LOG#143. Basic QFT in curved ST(III).

We are now ready to go back to curved spacetime in the IN/OUT formalism!

We have

\vert 0_{in}\rangle\neq\vert 0_{out}\rangle


\langle N_k\rangle=_{in}\langle 0\vert b^+b\vert 0\rangle_{in}=\displaystyle{\sum_j \vert \beta_{kj}\vert ^2\neq 0}

where \beta_{kj}\neq 0 when we get particles from gravity! The particle density reads

n=\dfrac{\displaystyle{\sum_k N_k}}{V}

For instance, in a Friedmann-Robertson-Walker metric (FRW universe) we obtain


where a(t)=C(t) is the scale factor and


is the energy of the mode k. The Heisenberg Uncertainty Principle (HUP) implies (heuristically) that

\int_t^{t+\Delta t}E(t')dt'\sim \hbar

An interesting consequence of all this crazy stuff is that with massless particles (m\sim 0 ) and a de Sitter (dS) spacetime we get virtual particles produced by this effect or alternatively \Delta t is finite!

The IN/OUT asymptotically stationary phase implies gravitational particle creation! The Bogoliubov coefficients \beta are understood in the following sense:

\sum \vert \beta\vert^2\neq 0\leftrightarrow \vert \overline{0}\rangle =\vert 0\rangle_b=\vert 0\rangle_{out}

contains “particles” (quasiparticles to be more precise) that are related to a set of normal modes. In fact, the complete set of Bogoliubov coefficients satisfy certain relations:

\vert \alpha_k\vert^2-\vert\beta_k\vert^2=1

for bosons and

\vert \alpha_k\vert^2+\vert\beta_k\vert^2=1

for fermions. The quantum analogue of this coefficients are the scattering problem over a potential barrier (they can be understood as “tunneling amplitudes” somehow).

In flat FRW universes, we get


dt=\Omega d\eta

\displaystyle{\lim_{n\rightarrow -\infty}\Omega=\Omega_1}

\displaystyle{\lim_{n\rightarrow +\infty}\Omega=\Omega_2}

The Klein-Gordon field has solutions (in curved spacetime!):

u_k=\dfrac{1}{(2\pi)^{3/2}}\dfrac{1}{\Omega (\eta)}e^{ikx}\chi_k (\eta)


(u_k,u_l)=\delta^3(k-l) normalization. The time dependent simple harmonic oscillator with variable \omega satisfy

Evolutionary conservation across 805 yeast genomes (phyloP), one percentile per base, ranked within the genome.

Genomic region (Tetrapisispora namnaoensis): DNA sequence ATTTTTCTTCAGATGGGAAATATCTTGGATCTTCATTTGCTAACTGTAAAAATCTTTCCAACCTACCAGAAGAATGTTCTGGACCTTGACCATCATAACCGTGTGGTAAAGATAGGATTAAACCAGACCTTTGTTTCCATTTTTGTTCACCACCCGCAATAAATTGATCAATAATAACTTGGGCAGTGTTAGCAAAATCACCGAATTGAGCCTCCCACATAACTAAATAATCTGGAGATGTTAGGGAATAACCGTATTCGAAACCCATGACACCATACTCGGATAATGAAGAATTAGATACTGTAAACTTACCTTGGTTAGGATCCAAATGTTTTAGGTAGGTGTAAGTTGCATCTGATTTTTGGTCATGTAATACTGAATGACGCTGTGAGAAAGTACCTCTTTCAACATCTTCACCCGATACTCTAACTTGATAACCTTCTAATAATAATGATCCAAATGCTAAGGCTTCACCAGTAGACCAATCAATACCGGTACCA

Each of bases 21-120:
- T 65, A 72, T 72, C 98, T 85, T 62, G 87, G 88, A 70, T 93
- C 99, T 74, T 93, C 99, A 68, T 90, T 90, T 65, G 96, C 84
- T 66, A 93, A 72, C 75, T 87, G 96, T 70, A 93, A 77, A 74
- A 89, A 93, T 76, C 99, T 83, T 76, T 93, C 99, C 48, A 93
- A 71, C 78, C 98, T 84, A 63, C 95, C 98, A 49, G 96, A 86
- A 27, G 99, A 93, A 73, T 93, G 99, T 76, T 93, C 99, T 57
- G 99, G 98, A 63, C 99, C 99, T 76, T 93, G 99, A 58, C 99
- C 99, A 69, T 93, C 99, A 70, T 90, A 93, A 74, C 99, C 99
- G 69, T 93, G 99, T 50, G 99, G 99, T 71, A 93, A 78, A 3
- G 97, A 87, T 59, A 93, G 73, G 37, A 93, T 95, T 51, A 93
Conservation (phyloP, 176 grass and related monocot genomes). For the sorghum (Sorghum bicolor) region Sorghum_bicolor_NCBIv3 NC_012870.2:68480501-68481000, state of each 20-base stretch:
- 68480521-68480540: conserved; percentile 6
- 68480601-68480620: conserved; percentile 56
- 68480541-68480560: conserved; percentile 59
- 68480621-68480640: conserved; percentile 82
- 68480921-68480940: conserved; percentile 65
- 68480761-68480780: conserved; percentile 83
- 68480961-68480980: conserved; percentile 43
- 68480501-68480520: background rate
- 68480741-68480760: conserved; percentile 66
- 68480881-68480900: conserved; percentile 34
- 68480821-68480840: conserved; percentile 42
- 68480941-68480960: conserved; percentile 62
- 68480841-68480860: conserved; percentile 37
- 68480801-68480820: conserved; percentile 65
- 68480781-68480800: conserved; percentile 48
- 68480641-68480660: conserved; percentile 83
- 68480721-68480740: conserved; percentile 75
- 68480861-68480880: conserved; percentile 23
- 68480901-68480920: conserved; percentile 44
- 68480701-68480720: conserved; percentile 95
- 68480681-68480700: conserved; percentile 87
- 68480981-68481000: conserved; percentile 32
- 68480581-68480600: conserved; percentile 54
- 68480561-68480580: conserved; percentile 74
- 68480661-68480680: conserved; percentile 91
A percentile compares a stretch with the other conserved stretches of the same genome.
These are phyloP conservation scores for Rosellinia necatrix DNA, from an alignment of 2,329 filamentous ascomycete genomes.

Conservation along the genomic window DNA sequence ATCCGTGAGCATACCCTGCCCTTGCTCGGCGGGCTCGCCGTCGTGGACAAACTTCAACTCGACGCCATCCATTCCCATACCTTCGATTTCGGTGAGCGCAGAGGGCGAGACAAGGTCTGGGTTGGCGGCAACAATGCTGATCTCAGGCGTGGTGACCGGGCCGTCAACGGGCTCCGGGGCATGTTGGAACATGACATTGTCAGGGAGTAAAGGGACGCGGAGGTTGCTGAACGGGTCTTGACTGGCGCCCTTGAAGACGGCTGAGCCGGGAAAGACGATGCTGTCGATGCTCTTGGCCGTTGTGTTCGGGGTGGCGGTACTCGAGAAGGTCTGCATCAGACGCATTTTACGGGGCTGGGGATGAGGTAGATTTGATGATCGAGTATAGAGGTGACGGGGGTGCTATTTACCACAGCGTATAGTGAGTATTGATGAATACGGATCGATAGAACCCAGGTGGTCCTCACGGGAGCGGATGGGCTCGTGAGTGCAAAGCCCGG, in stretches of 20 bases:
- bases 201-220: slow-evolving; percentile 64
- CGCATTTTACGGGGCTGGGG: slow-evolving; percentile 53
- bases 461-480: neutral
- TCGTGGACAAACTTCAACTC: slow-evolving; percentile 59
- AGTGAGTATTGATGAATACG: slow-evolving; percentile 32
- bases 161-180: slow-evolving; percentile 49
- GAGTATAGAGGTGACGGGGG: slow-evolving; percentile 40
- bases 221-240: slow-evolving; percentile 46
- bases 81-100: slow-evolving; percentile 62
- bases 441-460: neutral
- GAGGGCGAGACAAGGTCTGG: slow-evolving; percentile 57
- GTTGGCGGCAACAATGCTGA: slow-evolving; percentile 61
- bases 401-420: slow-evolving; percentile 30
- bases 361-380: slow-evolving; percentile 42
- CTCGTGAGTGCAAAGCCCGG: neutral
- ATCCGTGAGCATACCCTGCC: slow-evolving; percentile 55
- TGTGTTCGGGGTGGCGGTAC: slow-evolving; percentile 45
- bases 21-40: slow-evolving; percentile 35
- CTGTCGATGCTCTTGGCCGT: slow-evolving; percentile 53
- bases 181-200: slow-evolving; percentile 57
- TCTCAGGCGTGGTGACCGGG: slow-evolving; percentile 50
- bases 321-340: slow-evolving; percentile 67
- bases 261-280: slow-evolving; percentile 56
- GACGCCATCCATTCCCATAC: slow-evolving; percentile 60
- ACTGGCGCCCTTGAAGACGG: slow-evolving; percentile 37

and where \omega=0 is the minimal coupling case, and \xi=\dfrac{1}{6} determines the conformal coupling case in D=4. Furthermore,

\langle N_k\rangle=\langle \overline{0}\vert a^+_ka_k\vert \overline{0}\rangle=_{out}\langle 0\vert a^+_ka_k\vert 0\rangle_{out}=\vert \beta_k\vert^2

and thus

u_k\rightarrow \overline{u}_k=\alpha_k u_k+\beta_k u^*_{-k}

The particle number uncertainty due to the particle creation can be also calculated:

\Delta N\geq \dfrac{1}{m\Delta t}+\vert A\vert \Delta t

It has a minimum when

\Delta t=\sqrt{(\vert A\vert m)^{-1}}


\Delta N\Delta t\geq \dfrac{1}{m}+\vert A\vert (\Delta t)^2


\Delta N=2\sqrt{\vert A\vert/m}

Fluctuations in the particle number are ALWAYS non zero if there is particle creation! The proof is easy to understand:

\langle N_k^2\rangle-\langle N_k\rangle^2=\langle \overline{0}\vert a_k^+a_ka_k^+\vert \overline{0}\rangle =2\vert \alpha_k\vert^2\vert \beta_k\vert^ 2

There is a nice relationship between the “squeezed” states and the vacuum in this formalism:

If \vert 0\rangle is a squeezed state respect to \vert \overline{0}\rangle, then

\vert\overline{m_k},\overline{n_k}\rangle=\dfrac{1}{\sqrt{m!n!}}(\overline{a^+}_k)^m(\overline{a^+}_{-k})^n\vert 0_{k,-k}\rangle

\vert 0\rangle=\displaystyle{\prod_k}\dfrac{1}{\sqrt{\vert\alpha_k\vert}}e^{-\frac{\beta_k^*\overline{a_k^+}\overline{a_{-k}^+}}{2\alpha_k}}\vert\overline{0}\rangle

The conformal coupling is special: massless case implies that there is no particle creation (indeed, conformal field theories has no notion of particle theirselves!).

When we have a smooth expansion, in the massive case m\neq 0, then \xi=\dfrac{1}{6} is the conformal case. Moreover, the solutions to the EOM can be easily found by common procedures of differential equations. Thus, we have

\Omega^2(\eta)=A+B\tanh (\rho \eta) with \rho=ct

\chi_k''(\eta)+(k^2+m^2\Omega^2)\chi_k(\eta)=0 has two solutions with frequencies

\Omega_1^2=A-B and \Omega_2^2=A+B!

A well known example in the literature is when \vert \beta_k\vert^2\neq 0 corresponds to the case

\langle N_k\rangle\rightarrow e^{-2\pi \omega_{in}/\rho}


\rho\rightarrow 0


\dfrac{\dot{\Omega}}{\Omega}\sim \rho\rightarrow 0

and it corresponds to the adiabatic expansion case.

With a step function expansion (\rho\rightarrow \infty), we get

\Omega (\eta)=\Omega_1\theta (\eta_0-\eta)+\Omega_2\theta(\eta-\eta_0)

and it corresponds to the “sudden approximation”. The modes read then, in this “sudden” case,

\chi_k (\eta)=e^{-i\omega_{in}\eta}



\chi_k (\eta)=\dfrac{\omega^+}{\omega_{out}}e^{-2i\omega^-\eta_0}e^{-i\omega_{out}\eta}-\dfrac{\omega^-}{\omega_{out}}e^{-2i\omega^+\eta_0}e^{+i\omega_{out}\eta}

if \eta>\eta_0. The particle number, the critical frequency and the variation of \eta correspond respectively to

N_k\sim e^{-\pi\omega \Delta \eta}

\omega_c\sim \dfrac{1}{\pi\Delta \eta}

\Delta \eta\leftrightarrow \dfrac{1}{\rho}

After all these rudimentary facts, we can understand two of the most celebrated phenomena in curved spacetime QFT:

1) The Unruh effect (or the relativity of vacuum in curved spacetime QFT).

2) The Hawking effect (particle creation in the surrounding of black holes).

These two effects will be covered in my next posts from a very elementary viewpoint!

See you in the next TSOR posts!

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